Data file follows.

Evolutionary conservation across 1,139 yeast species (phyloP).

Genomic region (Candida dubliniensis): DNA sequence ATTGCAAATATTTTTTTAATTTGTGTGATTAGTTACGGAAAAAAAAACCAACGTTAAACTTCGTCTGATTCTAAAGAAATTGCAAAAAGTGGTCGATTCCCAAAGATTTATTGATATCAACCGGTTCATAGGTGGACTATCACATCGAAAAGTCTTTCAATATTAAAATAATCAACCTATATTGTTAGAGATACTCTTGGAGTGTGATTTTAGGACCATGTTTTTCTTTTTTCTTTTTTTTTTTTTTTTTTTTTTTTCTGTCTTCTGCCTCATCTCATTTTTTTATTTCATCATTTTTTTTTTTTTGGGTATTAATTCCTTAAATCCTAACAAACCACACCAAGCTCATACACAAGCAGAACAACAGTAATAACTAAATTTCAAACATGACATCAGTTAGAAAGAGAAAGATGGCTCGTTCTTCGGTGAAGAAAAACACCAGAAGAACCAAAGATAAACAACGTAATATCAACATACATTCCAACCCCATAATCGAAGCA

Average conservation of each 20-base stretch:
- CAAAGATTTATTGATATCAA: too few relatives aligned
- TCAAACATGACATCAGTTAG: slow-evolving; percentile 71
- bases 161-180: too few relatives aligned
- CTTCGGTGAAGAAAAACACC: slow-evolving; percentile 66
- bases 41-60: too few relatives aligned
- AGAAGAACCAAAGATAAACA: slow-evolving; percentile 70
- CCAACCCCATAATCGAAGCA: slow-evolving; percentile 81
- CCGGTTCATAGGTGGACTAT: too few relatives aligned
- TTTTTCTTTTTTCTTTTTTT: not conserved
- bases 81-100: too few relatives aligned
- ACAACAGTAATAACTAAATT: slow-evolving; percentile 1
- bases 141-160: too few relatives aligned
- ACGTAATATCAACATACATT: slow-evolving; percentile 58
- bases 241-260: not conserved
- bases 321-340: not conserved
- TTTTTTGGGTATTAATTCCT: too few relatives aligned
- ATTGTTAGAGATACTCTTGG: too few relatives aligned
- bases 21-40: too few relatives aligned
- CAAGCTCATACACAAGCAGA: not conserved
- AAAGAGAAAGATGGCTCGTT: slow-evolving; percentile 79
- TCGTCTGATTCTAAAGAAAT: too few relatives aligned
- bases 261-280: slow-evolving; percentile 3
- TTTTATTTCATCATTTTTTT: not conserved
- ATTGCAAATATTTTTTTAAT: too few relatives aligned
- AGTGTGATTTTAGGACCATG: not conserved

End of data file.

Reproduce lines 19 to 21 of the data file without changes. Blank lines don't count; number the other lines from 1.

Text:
- TTTTTTGGGTATTAATTCCT: too few relatives aligned
- ATTGTTAGAGATACTCTTGG: too few relatives aligned
- bases 21-40: too few relatives aligned